Fly into Profits with This Stock


Sunnier days are returning to the global travel industry, especially air travel.

Passenger traffic recovered dramatically in 2022, after collapsing in the first years of the coronavirus pandemic. While global air travel is still down about 20% from 2019, here in the U.S. it is pretty much back to pre-pandemic levels. Nearly 76 million people flew in the U.S. in October—just 3% fewer passengers than in the same month in 2019, according to the latest available government data.

And there is more good news on the way for the global travel industry: China is reopening after three years of a strict zero-COVID restrictions.

China has the world’s largest population of tourists. In 2019, before the pandemic, 155 million Chinese tourists traveled abroad, spending $255 billion. This is according to analysts at Citi, who have projected a solid recovery in the first quarter of 2023 and mass return of Chinese tourism in the second quarter.

So how can investors profit from this travel and tourism renaissance?

The “Picks and Shovels” of Tourism

During the California gold rush, it was not the miners who became rich but rather the suppliers who sold them their picks and shovels. Similarly, today’s picks-and-shovels sellers are the companies that maintain the planes and supply the spare parts.

In addition to the return of air travelers after the pandemic, there is another tailwind for companies in this business. The two major aircraft manufacturers—Boeing (BA) and Airbus SE (EADSY)—have struggled to fulfill new plane orders for the airlines. The end result is that the air carriers have to hold on to their older jets for longer and pay more for replacement parts and service.

And then we have the pandemic effect, with airlines grounding their planes. With little money coming in, the airlines put off maintenance. Instead of expensive engine overhauls, they opted to swap out their oldest engines for so-called “green-time” engines that have racked up fewer flying hours. But now, that pool of green-time engines is nearly gone.

So, airlines “…have to continue flying older, out-of-warranty aircraft that consume parts and need repairs,” Melius Research analyst Robert Spingarn explained to the Financial Times. “Commercial after-market companies [the businesses that sell spare parts and accessories] are benefiting.”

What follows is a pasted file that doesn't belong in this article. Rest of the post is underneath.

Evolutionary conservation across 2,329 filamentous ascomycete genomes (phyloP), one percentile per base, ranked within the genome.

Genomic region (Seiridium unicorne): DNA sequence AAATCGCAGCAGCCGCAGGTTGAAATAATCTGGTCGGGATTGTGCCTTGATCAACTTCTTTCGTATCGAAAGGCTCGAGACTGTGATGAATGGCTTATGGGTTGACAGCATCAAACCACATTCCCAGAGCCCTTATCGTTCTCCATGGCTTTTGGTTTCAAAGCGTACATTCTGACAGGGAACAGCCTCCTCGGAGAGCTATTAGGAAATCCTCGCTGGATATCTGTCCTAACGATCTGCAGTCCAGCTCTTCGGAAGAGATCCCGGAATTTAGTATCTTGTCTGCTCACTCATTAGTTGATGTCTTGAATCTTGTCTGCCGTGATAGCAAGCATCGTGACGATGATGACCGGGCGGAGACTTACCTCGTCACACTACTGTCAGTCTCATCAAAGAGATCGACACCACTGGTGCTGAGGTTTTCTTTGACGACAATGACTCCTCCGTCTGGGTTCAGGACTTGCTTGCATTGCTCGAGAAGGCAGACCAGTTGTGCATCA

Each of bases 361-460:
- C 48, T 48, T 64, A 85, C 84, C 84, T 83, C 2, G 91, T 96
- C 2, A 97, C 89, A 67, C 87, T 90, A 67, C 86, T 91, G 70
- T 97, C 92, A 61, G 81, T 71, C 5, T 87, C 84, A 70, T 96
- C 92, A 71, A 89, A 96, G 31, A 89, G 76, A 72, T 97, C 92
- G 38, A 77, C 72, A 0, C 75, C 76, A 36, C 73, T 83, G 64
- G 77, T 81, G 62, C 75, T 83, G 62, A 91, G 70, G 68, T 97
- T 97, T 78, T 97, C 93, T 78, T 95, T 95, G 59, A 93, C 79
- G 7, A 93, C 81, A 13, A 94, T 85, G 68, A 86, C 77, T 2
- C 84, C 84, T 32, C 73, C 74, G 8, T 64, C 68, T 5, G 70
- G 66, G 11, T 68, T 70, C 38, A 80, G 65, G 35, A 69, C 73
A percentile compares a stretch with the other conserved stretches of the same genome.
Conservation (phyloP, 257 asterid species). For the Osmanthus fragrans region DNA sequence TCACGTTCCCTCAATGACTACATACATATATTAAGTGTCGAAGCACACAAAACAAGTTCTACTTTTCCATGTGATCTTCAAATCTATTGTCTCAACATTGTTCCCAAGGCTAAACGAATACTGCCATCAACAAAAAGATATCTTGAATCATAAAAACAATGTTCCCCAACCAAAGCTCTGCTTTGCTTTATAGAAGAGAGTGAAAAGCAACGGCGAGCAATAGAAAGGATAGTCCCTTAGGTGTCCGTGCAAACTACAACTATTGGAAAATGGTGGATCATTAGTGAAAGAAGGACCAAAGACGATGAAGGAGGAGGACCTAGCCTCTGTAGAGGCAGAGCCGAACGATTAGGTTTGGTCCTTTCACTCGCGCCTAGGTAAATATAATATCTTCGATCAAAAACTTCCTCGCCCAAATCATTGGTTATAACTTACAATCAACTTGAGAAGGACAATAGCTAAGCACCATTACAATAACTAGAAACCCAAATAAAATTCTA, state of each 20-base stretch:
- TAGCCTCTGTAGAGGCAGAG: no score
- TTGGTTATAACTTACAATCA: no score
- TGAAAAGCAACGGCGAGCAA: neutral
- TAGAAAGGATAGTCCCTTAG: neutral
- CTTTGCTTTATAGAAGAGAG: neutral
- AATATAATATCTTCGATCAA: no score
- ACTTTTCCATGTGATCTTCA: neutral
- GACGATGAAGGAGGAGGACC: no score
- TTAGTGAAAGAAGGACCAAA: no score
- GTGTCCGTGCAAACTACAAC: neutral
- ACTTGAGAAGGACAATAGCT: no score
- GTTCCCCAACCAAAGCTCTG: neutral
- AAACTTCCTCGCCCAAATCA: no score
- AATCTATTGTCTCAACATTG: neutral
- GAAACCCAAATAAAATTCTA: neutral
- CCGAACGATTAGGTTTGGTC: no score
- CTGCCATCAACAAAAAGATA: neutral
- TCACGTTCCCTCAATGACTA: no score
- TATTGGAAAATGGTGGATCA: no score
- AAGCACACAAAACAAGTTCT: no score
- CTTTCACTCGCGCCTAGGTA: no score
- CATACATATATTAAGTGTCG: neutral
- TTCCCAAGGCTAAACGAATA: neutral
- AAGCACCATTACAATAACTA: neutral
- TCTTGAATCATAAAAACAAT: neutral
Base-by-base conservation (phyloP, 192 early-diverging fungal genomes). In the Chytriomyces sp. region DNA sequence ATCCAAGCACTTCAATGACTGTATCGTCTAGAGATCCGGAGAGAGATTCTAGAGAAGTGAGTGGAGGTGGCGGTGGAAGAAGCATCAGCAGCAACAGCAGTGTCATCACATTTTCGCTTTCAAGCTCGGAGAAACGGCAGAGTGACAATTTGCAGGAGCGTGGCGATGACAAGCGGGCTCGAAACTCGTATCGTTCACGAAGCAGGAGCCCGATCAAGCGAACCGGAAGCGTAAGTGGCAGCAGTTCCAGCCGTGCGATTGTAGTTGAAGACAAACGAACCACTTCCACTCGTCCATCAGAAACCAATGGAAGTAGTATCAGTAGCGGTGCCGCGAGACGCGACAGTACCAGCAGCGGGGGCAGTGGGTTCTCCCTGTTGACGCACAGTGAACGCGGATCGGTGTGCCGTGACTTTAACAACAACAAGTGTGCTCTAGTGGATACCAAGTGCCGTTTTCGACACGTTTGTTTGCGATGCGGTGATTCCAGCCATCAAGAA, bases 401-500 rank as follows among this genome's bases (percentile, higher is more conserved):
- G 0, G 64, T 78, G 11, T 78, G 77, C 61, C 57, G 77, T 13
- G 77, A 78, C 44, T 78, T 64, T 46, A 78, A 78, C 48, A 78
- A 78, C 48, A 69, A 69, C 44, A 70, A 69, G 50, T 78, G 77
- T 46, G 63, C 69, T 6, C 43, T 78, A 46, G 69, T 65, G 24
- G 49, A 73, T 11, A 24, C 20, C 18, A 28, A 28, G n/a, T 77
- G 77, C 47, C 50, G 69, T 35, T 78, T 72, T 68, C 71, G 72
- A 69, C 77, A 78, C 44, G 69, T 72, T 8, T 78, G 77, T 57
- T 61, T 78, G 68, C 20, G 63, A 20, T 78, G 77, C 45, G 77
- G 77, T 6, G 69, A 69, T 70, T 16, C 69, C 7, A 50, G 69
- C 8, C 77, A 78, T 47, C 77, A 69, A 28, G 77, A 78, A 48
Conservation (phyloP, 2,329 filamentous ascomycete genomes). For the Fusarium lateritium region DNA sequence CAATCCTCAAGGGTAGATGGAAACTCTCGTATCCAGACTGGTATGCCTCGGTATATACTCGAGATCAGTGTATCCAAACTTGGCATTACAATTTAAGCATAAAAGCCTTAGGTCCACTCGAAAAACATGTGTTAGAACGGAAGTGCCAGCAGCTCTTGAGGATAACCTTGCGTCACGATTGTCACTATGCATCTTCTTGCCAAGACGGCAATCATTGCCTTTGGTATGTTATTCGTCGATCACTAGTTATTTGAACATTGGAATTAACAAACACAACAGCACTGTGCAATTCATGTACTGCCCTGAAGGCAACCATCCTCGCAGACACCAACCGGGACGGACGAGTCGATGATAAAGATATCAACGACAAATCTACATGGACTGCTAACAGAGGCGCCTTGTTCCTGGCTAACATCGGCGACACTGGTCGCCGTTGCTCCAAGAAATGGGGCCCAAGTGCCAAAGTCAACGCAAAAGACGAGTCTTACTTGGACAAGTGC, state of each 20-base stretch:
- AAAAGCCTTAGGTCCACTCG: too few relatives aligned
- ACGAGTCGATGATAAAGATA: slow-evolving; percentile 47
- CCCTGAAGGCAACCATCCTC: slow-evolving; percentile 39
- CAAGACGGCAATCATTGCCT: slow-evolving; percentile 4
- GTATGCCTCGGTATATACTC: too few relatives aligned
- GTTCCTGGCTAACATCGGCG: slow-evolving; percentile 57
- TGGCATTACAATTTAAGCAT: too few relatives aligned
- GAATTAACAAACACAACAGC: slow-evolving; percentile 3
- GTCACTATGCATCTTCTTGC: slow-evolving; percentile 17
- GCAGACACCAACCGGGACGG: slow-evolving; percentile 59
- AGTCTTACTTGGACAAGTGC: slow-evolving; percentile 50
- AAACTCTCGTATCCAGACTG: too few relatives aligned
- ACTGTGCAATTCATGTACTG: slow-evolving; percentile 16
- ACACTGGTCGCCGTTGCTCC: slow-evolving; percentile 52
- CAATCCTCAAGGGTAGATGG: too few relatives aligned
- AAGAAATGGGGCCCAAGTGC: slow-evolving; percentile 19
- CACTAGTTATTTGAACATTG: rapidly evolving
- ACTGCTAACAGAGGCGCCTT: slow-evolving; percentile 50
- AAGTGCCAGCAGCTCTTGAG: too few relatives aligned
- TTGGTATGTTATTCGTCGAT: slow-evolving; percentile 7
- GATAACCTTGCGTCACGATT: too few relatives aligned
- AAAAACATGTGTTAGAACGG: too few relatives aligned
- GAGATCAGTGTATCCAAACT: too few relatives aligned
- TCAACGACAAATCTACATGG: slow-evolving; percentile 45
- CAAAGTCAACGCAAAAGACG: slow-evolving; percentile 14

Analyst Ken Herbert at RBC Capital Markets told the Financial Times that repair facilities reported a 19% increase in sales in the fourth quarter of 2022 compared with a year earlier, while revenue for parts sellers grew by 15%: “Airlines are scrambling to keep up, which means they have to spend more on the airplanes [in their fleets]. “That’s been a big tailwind.”

The Financial Times also reported that United Airlines Holdings (UAL) spent $2.2 billion on parts and repairs in 2022, a 20% rise compared with 2019 and a 64% increase from 2021. Delta Air Lines (DAL) reported a 13% increase in parts and repair costs over 2019.

Heico Is Flying High

One aerospace picks and shovels play is aircraft replacement part manufacturer Heico (HEI), a company with a market capitalization of roughly $20 billion. Heico’s products are virtually the same as the ones made by the original equipment manufacturers (OEMs), but less expensive. In a way, their products are like generic pharmaceuticals, but for airplanes.

The company operates through two divisions: Flight Support Group (FSG) and Electronic Technologies Group (ETG). The FSG division uses technology to design and manufacture jet engine and aircraft component replacement parts. In addition, the FSG segment repairs, overhauls, and distributes jet engine and aircraft components, avionics and instruments for domestic and foreign commercial air carriers and aircraft repair companies, as well as military and business aircraft operators.

The ETG division designs, manufactures, and sells various types of electronic, data and microwave, and electro-optical products, including infrared simulation and test equipment, laser rangefinder receivers, and electrical power supplies.

For the fiscal year that ended October 31, 2022, Heico revenues increased 18%, to $2.21 billion. Net income increased 16%, to $351.7 million. Revenues reflect FSG division increase of 35%, to $1.26 billion; the ETG division had an increase of just 1%, to $972.5 million. Geographically, U.S. revenues rose 21%, to $1.44 billion; the rest-of-world showed an increase of 14%, to $764.7 million. Heico’s most recent quarterly sales of $610 million and operating income of $147 million were both records, topping levels from before the pandemic in 2019.

I believe Heico has a robust long-term growth runway, due to its aircraft replacement parts being priced below competition from the OEMs that dominate the commercial aftermarket.

Before the pandemic struck, Heico’s clear cost advantage in serving the price sensitive airline industry with generic parts drove a 26% annual earnings per share growth during the 2017 to 2019 period. And now, with air travelers returning in droves (especially from China), the company’s growth trajectory will resume its upward flight path. Its estimated 2% current market share in aircraft replacement parts could grow substantially.

Heico should also benefit from governments ramping up spending on air and space defense, thanks to the Ukraine war. It will likely get a bigger piece of a growing pie over the long term.

That makes Heico a buy anywhere in the $160 to $180 range.